Eastbound traffic on the Long Island Expressway in Melville.

Eastbound traffic on the Long Island Expressway in Melville. Credit: Newsday/Thomas A. Ferrara

I recently took a 300-mile weekend road trip and experienced dozens of examples of illegal, unsafe, hazardous and discourteous driving. We have more than our share of dangerous drivers here [“3 pedestrians hit; 3 dead in weekend wrecks,” Long Island, May 7].

On my trip, I witnessed speeding at about 90 mph, weaving in and out of lanes while cutting off cars, tailgating and illegal entrances and exits in HOV lanes. When one driver cut me off, I gave him the horn, and he gave me the finger.

Several people have told me they will not drive on major highways because of these hazardous drivers. Something must be done to remedy this dangerous situation.

Are these solutions? More police on highways although it may be expensive, or flood highways with traffic cameras, but this is also expensive.

In Switzerland, when drivers stop at a red light, railway crossings and in traffic jams, they shut off their engines to save gas and reduce pollution. Can you imagine Long Island drivers doing this?

We must take back the roads for safe drivers.

— Dominick Livaccari, East Setauket

Ivy isn’t always a danger to a tree

People who say that “ivy will eventually kill the trees if nothing is done to prevent it” are not always correct [“Ivy-covered trees can be dangerous,” Just Sayin’, May 11].

Ivy will not help a tree that is already sick, weak or otherwise compromised and indeed may damage it. Ivy, though, will not always damage a healthy tree. Some authorities on the subject have said that ivy does not kill trees. It is a climbing vine, not a parasite. Its suckers do not penetrate bark.

Author Jane Fearnley-Whittingstall notes that ivy can be two different plants. A self-clinging climber, it crawls along the ground until it finds something vertical to ascend. When it can’t climb anymore, it becomes treelike — shrubby, stoutly branched, dense and heavy. It’s difficult for a tree trying to support all this in its crown. It is in this “arborescence” that ivy probably poses the greatest threat to trees.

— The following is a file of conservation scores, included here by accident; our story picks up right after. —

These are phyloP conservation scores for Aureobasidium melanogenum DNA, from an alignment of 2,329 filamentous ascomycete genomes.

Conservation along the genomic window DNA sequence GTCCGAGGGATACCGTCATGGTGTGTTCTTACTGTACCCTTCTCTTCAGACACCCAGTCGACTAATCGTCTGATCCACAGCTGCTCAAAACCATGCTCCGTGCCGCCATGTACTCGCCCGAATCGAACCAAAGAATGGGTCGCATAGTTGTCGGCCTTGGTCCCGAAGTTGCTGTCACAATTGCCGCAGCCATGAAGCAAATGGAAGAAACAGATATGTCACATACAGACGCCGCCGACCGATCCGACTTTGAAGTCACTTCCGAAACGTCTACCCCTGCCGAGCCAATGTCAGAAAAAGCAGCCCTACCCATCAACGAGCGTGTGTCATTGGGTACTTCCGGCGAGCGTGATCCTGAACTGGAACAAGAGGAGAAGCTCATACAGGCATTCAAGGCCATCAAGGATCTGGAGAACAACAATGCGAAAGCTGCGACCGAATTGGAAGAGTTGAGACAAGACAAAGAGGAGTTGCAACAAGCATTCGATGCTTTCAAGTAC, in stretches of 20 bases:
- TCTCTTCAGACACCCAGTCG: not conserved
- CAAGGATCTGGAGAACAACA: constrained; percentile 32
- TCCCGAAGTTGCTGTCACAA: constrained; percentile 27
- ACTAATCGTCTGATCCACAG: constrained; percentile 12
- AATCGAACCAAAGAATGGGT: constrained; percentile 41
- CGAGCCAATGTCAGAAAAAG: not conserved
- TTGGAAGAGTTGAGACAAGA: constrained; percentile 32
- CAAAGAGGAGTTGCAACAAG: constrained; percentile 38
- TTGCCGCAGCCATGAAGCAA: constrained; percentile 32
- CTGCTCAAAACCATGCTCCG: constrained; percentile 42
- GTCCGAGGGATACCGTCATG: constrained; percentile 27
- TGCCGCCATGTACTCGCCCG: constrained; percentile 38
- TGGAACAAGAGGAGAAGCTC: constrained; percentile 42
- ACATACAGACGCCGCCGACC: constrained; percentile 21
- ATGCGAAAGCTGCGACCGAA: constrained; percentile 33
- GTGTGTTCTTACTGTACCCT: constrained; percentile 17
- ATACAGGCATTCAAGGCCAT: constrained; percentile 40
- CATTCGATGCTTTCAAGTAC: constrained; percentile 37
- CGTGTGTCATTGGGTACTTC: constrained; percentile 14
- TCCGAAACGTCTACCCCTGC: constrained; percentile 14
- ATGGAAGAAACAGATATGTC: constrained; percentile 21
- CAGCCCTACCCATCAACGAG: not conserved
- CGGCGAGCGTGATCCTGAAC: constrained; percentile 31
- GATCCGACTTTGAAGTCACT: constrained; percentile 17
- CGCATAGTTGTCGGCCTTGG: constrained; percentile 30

The author cites an experiment in which half the oaks in a woodland plot were cleaned of ivy every 10 years, starting in 1890, and the others were left to suffer. In 1942, no difference could be discerned in height or girth.

As with many gardening questions, the real issue seems to be personal taste.

— Virginia C. Wilch, East Setauket

A time to celebrate older Americans

May is Older Americans Month, a time to recognize older Americans’ contributions. President John F. Kennedy designated May as Senior Citizens Month in 1963 after meeting with the National Council of Senior Citizens. Since then, every president has given a proclamation declaring May as the month to honor older Americans.

How to celebrate this? One can do this by volunteering, attending local gatherings or reaching out to loved ones.

— Frederick R. Bedell Jr., Bellerose

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